A venomous snake was captured after it was found swimming in a pool in Queensland, Australia. Stuart McKenzie of Sunshine Coast Snake Catchers wrote on his Facebook page Monday that he was called in when a man, from Twin Waters, spotted the reptile in his pool.

The snake, a red-bellied black snake, leaped from the pool's edge into the water and continued to move around trying to escape.

"He's a nice big chunky red-bellied, look at the size of him," McKenzie says in the video. Talking to Australia's nine.com, McKenzie said, "As the weather warms up, we regularly see snakes hanging around pool areas... This is usually due to there being plenty of spots to bask in the sun."

McKenzie said snakes keep trying to find spots around the pool retaining walls and erosion gaps to hide. The reptiles also favor pools as a hiding spot as it is a great source of water during high temperatures, he added warning residents to check for snakes before entering a pool.

"It's important that families be vigilant when swimming in their pool and understand that (snakes) often can't get back out once they are in," he said.

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Recently, there have been several sightings of red-bellied black snakes – a deadly snake species found around northern and central-eastern Queensland.

Last week, a woman found a red-bellied snake slithering inside the glove box of her car in the Australian town of Clarendon. The woman was driving when she realized there was a snake inside the glove box. She stopped at a location and contacted experts who sent snake catcher Andrew Smedley to the spot.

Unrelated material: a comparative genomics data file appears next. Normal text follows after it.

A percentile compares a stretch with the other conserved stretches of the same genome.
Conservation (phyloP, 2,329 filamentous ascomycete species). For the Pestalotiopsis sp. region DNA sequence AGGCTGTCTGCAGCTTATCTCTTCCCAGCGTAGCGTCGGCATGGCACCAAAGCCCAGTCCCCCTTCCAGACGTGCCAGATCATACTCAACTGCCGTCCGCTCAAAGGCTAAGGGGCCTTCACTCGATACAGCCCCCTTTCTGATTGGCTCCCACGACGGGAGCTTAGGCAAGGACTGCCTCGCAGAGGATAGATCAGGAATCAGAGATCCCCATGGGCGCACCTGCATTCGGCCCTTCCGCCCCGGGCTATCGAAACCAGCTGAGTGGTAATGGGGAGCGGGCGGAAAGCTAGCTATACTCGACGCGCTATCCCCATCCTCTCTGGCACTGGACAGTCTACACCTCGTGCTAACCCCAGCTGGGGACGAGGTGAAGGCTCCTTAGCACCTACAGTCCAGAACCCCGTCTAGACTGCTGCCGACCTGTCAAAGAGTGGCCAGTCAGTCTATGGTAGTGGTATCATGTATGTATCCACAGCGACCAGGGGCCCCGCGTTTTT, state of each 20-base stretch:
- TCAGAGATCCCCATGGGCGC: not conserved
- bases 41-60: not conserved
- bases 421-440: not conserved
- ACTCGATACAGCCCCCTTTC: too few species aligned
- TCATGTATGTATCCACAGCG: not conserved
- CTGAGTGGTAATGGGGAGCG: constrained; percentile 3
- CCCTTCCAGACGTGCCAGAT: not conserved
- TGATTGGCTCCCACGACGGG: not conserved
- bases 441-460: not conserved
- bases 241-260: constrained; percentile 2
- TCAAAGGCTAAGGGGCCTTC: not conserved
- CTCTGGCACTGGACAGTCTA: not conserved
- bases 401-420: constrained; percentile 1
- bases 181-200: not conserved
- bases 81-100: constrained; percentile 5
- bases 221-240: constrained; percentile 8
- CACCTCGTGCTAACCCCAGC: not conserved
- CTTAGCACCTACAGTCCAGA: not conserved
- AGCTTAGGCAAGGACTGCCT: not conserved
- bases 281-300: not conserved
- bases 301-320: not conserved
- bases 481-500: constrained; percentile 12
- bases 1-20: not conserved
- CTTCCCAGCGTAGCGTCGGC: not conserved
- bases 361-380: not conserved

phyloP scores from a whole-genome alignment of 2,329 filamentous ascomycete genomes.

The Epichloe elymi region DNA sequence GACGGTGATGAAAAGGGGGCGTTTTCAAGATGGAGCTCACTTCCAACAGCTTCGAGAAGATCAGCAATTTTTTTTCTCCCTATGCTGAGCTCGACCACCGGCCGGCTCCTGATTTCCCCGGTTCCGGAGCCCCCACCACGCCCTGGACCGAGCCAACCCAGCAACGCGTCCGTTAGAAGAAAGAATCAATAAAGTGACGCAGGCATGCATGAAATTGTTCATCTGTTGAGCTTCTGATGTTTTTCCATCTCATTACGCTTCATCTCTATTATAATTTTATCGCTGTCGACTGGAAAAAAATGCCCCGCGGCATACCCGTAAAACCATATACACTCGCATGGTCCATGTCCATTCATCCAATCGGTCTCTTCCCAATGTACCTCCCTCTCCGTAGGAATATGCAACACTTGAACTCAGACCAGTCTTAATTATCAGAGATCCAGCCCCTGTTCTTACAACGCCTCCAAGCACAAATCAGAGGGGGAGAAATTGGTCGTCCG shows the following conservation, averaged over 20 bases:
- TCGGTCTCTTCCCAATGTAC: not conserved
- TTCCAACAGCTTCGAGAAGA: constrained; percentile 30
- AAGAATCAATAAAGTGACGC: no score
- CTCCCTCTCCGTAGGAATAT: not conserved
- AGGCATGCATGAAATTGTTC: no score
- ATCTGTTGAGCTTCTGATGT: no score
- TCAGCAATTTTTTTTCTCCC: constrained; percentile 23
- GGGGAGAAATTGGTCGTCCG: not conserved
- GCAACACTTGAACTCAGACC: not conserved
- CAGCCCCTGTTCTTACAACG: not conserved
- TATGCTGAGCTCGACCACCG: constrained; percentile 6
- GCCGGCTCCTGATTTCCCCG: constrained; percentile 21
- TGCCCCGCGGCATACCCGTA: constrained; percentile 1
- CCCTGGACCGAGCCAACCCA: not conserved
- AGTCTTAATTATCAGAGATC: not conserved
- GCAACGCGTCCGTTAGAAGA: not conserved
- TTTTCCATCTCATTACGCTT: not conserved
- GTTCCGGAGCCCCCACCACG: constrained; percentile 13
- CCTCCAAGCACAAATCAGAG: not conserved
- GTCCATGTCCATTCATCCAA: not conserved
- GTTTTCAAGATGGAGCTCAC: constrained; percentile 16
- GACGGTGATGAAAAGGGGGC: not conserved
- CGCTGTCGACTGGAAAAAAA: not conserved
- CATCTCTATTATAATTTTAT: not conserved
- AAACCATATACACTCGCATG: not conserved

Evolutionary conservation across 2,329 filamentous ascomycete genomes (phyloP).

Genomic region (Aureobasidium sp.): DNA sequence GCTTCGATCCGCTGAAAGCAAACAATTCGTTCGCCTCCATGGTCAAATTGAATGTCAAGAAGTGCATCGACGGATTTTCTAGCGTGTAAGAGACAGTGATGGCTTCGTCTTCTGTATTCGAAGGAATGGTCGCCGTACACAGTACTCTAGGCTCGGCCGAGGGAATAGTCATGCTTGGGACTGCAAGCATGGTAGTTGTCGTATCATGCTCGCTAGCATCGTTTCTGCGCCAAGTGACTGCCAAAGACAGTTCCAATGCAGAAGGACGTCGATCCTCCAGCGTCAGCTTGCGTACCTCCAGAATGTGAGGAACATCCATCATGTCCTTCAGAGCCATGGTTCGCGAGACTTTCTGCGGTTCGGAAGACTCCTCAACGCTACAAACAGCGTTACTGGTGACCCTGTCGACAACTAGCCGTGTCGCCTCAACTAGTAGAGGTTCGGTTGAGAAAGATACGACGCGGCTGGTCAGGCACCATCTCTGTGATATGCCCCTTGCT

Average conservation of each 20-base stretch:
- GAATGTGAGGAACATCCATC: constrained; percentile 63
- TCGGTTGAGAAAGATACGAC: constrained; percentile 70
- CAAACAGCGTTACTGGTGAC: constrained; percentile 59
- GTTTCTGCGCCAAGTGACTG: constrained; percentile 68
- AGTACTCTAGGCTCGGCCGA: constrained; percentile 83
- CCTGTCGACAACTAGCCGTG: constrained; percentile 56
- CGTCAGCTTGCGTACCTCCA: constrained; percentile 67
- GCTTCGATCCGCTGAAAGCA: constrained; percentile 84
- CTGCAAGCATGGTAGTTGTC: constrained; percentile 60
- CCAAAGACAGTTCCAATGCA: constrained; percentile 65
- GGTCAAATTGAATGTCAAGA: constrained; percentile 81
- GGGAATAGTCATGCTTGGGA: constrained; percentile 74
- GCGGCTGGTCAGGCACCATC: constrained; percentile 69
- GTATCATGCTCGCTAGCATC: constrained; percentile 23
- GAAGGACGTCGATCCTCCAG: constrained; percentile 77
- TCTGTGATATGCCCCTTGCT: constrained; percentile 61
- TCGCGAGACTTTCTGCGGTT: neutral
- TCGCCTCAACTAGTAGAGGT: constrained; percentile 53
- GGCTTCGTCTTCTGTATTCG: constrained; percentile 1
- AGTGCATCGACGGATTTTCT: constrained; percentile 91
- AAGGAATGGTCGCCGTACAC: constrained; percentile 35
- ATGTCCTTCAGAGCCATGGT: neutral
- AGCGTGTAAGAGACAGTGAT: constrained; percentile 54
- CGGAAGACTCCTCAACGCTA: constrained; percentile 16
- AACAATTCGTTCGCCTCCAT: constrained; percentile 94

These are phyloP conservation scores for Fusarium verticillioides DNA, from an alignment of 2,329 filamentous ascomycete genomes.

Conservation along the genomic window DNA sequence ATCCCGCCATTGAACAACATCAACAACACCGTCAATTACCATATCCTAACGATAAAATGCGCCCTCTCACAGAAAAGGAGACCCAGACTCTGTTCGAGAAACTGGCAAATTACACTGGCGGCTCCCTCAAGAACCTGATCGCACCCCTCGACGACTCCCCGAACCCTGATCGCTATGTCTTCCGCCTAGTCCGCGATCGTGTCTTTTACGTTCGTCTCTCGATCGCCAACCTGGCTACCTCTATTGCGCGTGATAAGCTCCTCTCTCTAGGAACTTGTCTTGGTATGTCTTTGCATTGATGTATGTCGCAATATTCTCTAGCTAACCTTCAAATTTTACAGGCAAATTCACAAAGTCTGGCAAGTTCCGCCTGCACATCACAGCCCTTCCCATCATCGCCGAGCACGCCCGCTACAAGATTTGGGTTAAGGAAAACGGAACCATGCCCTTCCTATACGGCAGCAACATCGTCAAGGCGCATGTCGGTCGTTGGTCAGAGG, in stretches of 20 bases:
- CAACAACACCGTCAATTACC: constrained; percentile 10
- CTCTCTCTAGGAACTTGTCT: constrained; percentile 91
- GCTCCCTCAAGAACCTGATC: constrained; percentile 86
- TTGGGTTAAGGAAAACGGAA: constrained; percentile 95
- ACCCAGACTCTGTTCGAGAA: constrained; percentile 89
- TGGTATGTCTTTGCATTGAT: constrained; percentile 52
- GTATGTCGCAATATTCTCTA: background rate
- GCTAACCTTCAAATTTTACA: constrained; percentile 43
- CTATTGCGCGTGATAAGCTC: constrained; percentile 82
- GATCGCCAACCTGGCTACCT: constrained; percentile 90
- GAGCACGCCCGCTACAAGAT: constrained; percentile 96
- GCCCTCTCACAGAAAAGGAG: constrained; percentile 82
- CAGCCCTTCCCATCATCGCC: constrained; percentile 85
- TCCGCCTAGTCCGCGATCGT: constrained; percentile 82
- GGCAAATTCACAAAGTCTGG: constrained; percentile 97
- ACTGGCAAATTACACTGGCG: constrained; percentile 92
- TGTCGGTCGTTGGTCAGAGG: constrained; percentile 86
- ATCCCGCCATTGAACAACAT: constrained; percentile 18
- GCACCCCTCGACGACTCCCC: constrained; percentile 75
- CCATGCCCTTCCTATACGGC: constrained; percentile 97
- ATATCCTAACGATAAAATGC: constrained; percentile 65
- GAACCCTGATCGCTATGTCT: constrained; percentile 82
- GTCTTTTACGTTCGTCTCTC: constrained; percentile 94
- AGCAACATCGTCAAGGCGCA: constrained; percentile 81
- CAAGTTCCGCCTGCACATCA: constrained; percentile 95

"The lady driving obviously got a hell of a fright as she seen it coming out while driving & pulled in to the chemist. I opened up the glove box and there it was sitting nice and content," Smedley wrote in a post. "It's usually a nightmare to find a snake when its got in to a car but luckily found this guy pretty quickly. Busy day."

In another incident, the same species of snake was found on a school campus in Nambour, Australia. McKenzie arrived at the scene and captured the snake after a 10-minute rescue operation.

Speaking to International Business Times about the rescue operation, McKenzie said, "The snake was right down the back and took off down a hill and went in a creek and I jumped in the shallow creek to catch it."

Red Bellied Black Snake
A Red-bellied Black Snake showing its tongue. GETTY IMAGES